The Dramatic Works of Gerhart Hauptmann
“In the desk lay a manuscript translation of Hauptmann’s Michael Kramer, the stage directions of which were written in purple ink, and a little sheaf of papers held together by a brass pin.”
-“A Painful Case” (D 108)
During the summer of 1901, Joyce accompanied his father to the metropolis of the Irish midlands, Mullingar. Equipped with only his faulty knowledge of German and a passion for Hauptmann’s drama, Joyce translated Vor Sonnenaufgang (Before Sunrise) and possibly Michael Kramer during the trip. While the manuscript of the former survived, the latter has been lost, if Joyce did attempt a translation as he claims. Likewise, James Duffy translates Michael Kramer. However, Joyce does not describe the copy text used to make the translation, but he must have had one of the early German editions published by S. Fischer Verlag in Berlin, who also published the works of Thomas Mann.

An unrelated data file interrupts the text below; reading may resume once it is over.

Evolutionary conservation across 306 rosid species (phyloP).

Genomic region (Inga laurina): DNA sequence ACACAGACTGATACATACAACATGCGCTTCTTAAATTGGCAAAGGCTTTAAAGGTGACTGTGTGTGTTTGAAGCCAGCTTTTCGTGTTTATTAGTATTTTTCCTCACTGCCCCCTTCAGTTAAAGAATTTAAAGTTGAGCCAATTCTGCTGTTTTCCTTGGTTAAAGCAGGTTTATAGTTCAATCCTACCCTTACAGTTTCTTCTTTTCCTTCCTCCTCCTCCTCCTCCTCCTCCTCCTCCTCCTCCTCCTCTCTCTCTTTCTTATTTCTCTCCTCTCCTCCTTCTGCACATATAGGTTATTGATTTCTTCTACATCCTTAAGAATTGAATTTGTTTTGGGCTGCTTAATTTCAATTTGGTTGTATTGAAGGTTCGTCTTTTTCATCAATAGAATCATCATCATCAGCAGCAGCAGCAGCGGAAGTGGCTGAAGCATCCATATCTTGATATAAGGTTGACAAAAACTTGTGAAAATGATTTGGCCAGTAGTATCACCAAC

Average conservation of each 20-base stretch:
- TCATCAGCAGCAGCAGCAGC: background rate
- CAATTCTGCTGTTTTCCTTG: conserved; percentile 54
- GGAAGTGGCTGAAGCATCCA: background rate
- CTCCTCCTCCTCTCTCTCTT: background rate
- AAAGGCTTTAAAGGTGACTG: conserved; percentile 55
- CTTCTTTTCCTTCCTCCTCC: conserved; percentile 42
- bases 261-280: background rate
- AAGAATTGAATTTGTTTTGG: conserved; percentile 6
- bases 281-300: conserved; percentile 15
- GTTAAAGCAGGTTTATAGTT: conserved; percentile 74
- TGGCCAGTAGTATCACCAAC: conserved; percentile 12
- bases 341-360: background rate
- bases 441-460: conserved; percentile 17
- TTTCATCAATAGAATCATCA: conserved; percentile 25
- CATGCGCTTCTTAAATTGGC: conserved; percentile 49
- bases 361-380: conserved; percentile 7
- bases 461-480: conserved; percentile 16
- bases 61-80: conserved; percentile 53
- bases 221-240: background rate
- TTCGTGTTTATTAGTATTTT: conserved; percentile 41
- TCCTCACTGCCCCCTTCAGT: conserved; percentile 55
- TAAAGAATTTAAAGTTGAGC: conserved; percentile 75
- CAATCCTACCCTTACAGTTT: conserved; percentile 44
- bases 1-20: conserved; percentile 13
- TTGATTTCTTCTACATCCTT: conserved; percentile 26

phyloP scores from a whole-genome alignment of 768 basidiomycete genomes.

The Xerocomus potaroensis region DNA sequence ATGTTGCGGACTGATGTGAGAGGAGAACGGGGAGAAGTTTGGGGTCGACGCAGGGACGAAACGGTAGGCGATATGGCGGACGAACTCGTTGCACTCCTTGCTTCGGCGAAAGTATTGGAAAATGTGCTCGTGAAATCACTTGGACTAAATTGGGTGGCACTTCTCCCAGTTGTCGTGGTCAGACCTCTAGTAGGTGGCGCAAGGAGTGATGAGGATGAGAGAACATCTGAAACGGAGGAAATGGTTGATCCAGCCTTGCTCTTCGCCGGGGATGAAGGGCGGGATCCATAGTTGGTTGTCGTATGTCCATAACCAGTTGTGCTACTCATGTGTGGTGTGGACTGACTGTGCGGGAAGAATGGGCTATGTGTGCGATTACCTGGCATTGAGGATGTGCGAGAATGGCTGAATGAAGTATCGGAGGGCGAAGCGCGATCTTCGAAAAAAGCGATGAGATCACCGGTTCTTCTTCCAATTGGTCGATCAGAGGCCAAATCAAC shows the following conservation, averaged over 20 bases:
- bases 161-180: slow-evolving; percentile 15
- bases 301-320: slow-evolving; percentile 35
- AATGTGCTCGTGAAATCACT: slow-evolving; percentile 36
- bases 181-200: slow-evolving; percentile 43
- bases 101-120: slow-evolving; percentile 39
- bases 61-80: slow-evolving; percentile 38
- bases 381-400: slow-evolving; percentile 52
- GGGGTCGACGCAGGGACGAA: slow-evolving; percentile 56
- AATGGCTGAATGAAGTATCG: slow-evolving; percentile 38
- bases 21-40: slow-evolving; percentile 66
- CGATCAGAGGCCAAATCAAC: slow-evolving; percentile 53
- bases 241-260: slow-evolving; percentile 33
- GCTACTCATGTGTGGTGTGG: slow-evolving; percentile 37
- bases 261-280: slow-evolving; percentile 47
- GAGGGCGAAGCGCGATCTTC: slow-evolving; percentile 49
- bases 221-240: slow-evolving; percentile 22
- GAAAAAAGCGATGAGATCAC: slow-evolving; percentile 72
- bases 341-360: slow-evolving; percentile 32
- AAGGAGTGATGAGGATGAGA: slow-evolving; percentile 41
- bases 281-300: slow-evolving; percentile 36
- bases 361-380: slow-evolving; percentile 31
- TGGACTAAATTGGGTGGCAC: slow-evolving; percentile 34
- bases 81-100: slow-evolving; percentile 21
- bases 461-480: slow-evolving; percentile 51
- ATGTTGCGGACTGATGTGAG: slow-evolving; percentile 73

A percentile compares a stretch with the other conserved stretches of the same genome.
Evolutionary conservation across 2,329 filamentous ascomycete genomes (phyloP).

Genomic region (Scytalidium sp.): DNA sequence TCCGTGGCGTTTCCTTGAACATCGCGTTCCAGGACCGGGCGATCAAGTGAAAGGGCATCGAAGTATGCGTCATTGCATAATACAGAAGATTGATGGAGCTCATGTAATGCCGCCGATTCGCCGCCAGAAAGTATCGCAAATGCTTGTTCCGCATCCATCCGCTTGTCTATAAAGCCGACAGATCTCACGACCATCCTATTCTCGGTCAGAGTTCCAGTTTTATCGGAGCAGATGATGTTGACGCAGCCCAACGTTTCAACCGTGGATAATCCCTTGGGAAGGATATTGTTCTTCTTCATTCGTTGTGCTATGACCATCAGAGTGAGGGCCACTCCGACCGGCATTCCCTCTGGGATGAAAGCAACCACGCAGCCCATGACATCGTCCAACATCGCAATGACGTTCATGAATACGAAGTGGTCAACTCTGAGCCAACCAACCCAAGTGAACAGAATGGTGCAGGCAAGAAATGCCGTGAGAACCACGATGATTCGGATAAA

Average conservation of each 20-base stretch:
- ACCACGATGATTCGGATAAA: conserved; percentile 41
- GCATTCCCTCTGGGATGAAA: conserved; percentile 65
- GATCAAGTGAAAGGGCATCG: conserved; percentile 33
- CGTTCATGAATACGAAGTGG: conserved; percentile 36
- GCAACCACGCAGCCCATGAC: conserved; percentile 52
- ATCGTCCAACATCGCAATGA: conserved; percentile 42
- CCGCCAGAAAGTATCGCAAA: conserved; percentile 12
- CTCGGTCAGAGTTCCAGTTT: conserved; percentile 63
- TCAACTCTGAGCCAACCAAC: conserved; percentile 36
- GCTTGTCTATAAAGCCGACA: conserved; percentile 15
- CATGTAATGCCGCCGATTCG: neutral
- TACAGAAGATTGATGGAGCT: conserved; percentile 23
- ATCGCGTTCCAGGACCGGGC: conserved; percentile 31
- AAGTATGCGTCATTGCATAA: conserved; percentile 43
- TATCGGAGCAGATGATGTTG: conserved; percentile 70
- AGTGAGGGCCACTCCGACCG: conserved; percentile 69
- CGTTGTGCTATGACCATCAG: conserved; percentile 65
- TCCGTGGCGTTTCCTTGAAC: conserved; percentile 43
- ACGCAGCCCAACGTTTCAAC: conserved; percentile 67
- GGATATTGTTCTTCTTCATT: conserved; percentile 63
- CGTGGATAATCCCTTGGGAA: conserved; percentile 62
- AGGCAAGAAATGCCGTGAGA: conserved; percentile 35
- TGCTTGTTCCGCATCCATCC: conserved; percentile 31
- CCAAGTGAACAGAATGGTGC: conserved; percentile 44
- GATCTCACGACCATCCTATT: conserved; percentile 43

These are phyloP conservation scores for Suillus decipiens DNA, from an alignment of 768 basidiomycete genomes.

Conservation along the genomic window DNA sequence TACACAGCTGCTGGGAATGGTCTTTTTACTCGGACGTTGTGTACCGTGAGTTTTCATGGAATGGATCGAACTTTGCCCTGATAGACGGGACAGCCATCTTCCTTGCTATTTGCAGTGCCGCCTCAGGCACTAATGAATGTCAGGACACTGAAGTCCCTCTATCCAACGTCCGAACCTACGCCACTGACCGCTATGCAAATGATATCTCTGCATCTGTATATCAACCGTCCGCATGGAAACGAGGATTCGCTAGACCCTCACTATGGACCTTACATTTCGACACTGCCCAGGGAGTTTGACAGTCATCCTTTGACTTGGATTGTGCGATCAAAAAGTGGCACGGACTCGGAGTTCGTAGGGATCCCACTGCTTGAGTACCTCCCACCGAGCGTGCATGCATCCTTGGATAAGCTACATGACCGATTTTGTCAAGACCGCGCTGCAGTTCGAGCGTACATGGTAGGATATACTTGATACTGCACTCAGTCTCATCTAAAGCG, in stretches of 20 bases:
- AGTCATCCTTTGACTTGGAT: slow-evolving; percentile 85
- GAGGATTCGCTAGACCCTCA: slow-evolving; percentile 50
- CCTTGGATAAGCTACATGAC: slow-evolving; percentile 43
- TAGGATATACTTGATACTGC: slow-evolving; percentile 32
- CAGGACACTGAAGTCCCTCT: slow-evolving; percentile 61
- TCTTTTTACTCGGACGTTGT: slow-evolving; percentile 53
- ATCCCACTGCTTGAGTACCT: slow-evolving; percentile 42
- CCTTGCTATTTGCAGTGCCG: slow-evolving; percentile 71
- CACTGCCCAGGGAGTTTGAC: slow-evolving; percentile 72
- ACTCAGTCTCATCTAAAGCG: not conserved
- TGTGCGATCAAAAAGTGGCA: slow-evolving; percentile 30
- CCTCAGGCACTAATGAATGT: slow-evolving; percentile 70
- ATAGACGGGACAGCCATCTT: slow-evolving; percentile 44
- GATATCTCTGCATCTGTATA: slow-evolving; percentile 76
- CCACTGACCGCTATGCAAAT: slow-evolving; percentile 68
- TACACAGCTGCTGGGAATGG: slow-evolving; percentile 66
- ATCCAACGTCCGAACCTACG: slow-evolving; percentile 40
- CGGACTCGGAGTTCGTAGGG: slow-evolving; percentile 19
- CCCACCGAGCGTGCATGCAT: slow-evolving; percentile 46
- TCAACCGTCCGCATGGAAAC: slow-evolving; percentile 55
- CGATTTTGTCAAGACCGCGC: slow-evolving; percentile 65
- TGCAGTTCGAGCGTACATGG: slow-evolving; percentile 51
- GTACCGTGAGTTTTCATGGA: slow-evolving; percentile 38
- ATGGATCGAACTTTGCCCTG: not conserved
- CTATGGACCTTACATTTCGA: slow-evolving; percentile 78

Ellmann suggests that Joyce “could still feel himself a discoverer of these plays because neither of them had as yet been included in the Heinemann edition of Hauptmann’s works” (JJ 87). Yet, Hauptmann was fairly well known in Britain throughout the 1880s. The Bookman, for instance, ran a lengthy article on the playwright’s growing fame in 1894 (Marshall 143-45). Across the Atlantic, Literature commented that “[m]onographs and brochures on Gerhart Hauptmann continue to crowd the German book market. The poet, who at 35 has been canonized among the immortals, is apparently as inexhaustible a subject for the pen of the literary tyro abroad as even Friedrich Nietzsche himself” (“Notes” 158). The success of the naturalistic Vor Sonnenaufgang placed Hauptmann on the bookshelves of Europe and America, and his affinities with Ibsen’s writing drew the attention of the young Joyce.
Despite the international attention, Hauptmann had not reached the Irish stage, and Joyce saw the opportunity to bring these plays to the newly formed National Theatre. He sent his translations to W.B. Yeats, who turned it down on account of Joyce’s poor German and an unwillingness to stage anything other than native Irish works (Perkins 9-10).
Included here are an early edition of Hauptmann’s drama in German and the first English translation executed by Ludwig Lewisohn, which appeared in The Dramatic Works of Gerhart Hauptmann.